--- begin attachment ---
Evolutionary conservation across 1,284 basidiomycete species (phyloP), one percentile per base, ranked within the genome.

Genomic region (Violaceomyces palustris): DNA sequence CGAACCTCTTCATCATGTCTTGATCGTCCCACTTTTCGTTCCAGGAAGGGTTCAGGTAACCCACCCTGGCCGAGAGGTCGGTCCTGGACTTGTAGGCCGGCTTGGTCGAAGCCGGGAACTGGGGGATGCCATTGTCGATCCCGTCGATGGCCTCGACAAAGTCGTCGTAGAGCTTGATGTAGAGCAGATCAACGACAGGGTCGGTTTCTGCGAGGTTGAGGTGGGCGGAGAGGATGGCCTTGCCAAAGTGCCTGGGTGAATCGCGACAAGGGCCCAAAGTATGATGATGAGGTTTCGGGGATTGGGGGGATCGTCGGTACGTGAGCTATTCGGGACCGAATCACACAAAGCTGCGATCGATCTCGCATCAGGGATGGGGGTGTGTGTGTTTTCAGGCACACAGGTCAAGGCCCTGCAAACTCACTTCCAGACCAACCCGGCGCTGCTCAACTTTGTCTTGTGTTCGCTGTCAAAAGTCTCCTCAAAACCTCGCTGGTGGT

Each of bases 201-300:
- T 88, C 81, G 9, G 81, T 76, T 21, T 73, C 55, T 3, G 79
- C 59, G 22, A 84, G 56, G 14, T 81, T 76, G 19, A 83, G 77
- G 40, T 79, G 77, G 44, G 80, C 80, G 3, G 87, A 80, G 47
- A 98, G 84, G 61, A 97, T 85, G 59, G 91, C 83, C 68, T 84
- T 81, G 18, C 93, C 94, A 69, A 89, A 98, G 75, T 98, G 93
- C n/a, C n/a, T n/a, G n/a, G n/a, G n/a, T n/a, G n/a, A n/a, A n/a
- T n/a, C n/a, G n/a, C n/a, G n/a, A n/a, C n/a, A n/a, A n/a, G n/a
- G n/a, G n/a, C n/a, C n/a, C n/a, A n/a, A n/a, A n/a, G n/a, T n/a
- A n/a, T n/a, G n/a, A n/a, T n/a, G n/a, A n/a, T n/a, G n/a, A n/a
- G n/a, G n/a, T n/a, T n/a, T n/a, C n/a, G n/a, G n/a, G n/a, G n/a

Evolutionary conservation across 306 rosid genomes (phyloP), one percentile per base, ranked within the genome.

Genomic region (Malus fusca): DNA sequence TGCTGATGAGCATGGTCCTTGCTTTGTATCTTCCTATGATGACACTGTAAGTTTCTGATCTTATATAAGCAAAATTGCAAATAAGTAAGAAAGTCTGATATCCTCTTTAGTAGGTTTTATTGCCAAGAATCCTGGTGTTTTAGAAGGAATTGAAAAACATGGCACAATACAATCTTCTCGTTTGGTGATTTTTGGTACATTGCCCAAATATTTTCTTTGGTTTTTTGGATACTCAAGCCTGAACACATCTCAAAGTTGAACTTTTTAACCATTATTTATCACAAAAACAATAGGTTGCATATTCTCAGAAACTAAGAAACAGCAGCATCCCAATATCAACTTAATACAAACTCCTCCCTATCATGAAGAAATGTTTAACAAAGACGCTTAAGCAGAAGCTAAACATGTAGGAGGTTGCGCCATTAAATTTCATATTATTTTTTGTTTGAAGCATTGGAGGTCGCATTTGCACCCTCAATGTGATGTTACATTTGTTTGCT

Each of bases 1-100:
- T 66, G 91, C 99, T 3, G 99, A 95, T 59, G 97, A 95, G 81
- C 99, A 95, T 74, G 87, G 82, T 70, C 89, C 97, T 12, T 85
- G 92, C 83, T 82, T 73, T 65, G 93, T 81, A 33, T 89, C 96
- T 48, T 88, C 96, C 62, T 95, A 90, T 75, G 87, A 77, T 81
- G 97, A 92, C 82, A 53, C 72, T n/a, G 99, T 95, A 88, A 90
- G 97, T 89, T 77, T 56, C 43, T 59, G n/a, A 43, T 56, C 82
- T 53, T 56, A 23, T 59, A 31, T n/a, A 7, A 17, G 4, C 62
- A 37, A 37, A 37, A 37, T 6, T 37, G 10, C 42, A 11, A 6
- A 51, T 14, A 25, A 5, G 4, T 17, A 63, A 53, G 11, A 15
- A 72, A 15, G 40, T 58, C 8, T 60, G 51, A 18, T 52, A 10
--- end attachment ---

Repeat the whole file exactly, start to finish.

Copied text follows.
Evolutionary conservation across 1,284 basidiomycete species (phyloP), one percentile per base, ranked within the genome.

Genomic region (Violaceomyces palustris): DNA sequence CGAACCTCTTCATCATGTCTTGATCGTCCCACTTTTCGTTCCAGGAAGGGTTCAGGTAACCCACCCTGGCCGAGAGGTCGGTCCTGGACTTGTAGGCCGGCTTGGTCGAAGCCGGGAACTGGGGGATGCCATTGTCGATCCCGTCGATGGCCTCGACAAAGTCGTCGTAGAGCTTGATGTAGAGCAGATCAACGACAGGGTCGGTTTCTGCGAGGTTGAGGTGGGCGGAGAGGATGGCCTTGCCAAAGTGCCTGGGTGAATCGCGACAAGGGCCCAAAGTATGATGATGAGGTTTCGGGGATTGGGGGGATCGTCGGTACGTGAGCTATTCGGGACCGAATCACACAAAGCTGCGATCGATCTCGCATCAGGGATGGGGGTGTGTGTGTTTTCAGGCACACAGGTCAAGGCCCTGCAAACTCACTTCCAGACCAACCCGGCGCTGCTCAACTTTGTCTTGTGTTCGCTGTCAAAAGTCTCCTCAAAACCTCGCTGGTGGT

Each of bases 201-300:
- T 88, C 81, G 9, G 81, T 76, T 21, T 73, C 55, T 3, G 79
- C 59, G 22, A 84, G 56, G 14, T 81, T 76, G 19, A 83, G 77
- G 40, T 79, G 77, G 44, G 80, C 80, G 3, G 87, A 80, G 47
- A 98, G 84, G 61, A 97, T 85, G 59, G 91, C 83, C 68, T 84
- T 81, G 18, C 93, C 94, A 69, A 89, A 98, G 75, T 98, G 93
- C n/a, C n/a, T n/a, G n/a, G n/a, G n/a, T n/a, G n/a, A n/a, A n/a
- T n/a, C n/a, G n/a, C n/a, G n/a, A n/a, C n/a, A n/a, A n/a, G n/a
- G n/a, G n/a, C n/a, C n/a, C n/a, A n/a, A n/a, A n/a, G n/a, T n/a
- A n/a, T n/a, G n/a, A n/a, T n/a, G n/a, A n/a, T n/a, G n/a, A n/a
- G n/a, G n/a, T n/a, T n/a, T n/a, C n/a, G n/a, G n/a, G n/a, G n/a

Evolutionary conservation across 306 rosid genomes (phyloP), one percentile per base, ranked within the genome.

Genomic region (Malus fusca): DNA sequence TGCTGATGAGCATGGTCCTTGCTTTGTATCTTCCTATGATGACACTGTAAGTTTCTGATCTTATATAAGCAAAATTGCAAATAAGTAAGAAAGTCTGATATCCTCTTTAGTAGGTTTTATTGCCAAGAATCCTGGTGTTTTAGAAGGAATTGAAAAACATGGCACAATACAATCTTCTCGTTTGGTGATTTTTGGTACATTGCCCAAATATTTTCTTTGGTTTTTTGGATACTCAAGCCTGAACACATCTCAAAGTTGAACTTTTTAACCATTATTTATCACAAAAACAATAGGTTGCATATTCTCAGAAACTAAGAAACAGCAGCATCCCAATATCAACTTAATACAAACTCCTCCCTATCATGAAGAAATGTTTAACAAAGACGCTTAAGCAGAAGCTAAACATGTAGGAGGTTGCGCCATTAAATTTCATATTATTTTTTGTTTGAAGCATTGGAGGTCGCATTTGCACCCTCAATGTGATGTTACATTTGTTTGCT

Each of bases 1-100:
- T 66, G 91, C 99, T 3, G 99, A 95, T 59, G 97, A 95, G 81
- C 99, A 95, T 74, G 87, G 82, T 70, C 89, C 97, T 12, T 85
- G 92, C 83, T 82, T 73, T 65, G 93, T 81, A 33, T 89, C 96
- T 48, T 88, C 96, C 62, T 95, A 90, T 75, G 87, A 77, T 81
- G 97, A 92, C 82, A 53, C 72, T n/a, G 99, T 95, A 88, A 90
- G 97, T 89, T 77, T 56, C 43, T 59, G n/a, A 43, T 56, C 82
- T 53, T 56, A 23, T 59, A 31, T n/a, A 7, A 17, G 4, C 62
- A 37, A 37, A 37, A 37, T 6, T 37, G 10, C 42, A 11, A 6
- A 51, T 14, A 25, A 5, G 4, T 17, A 63, A 53, G 11, A 15
- A 72, A 15, G 40, T 58, C 8, T 60, G 51, A 18, T 52, A 10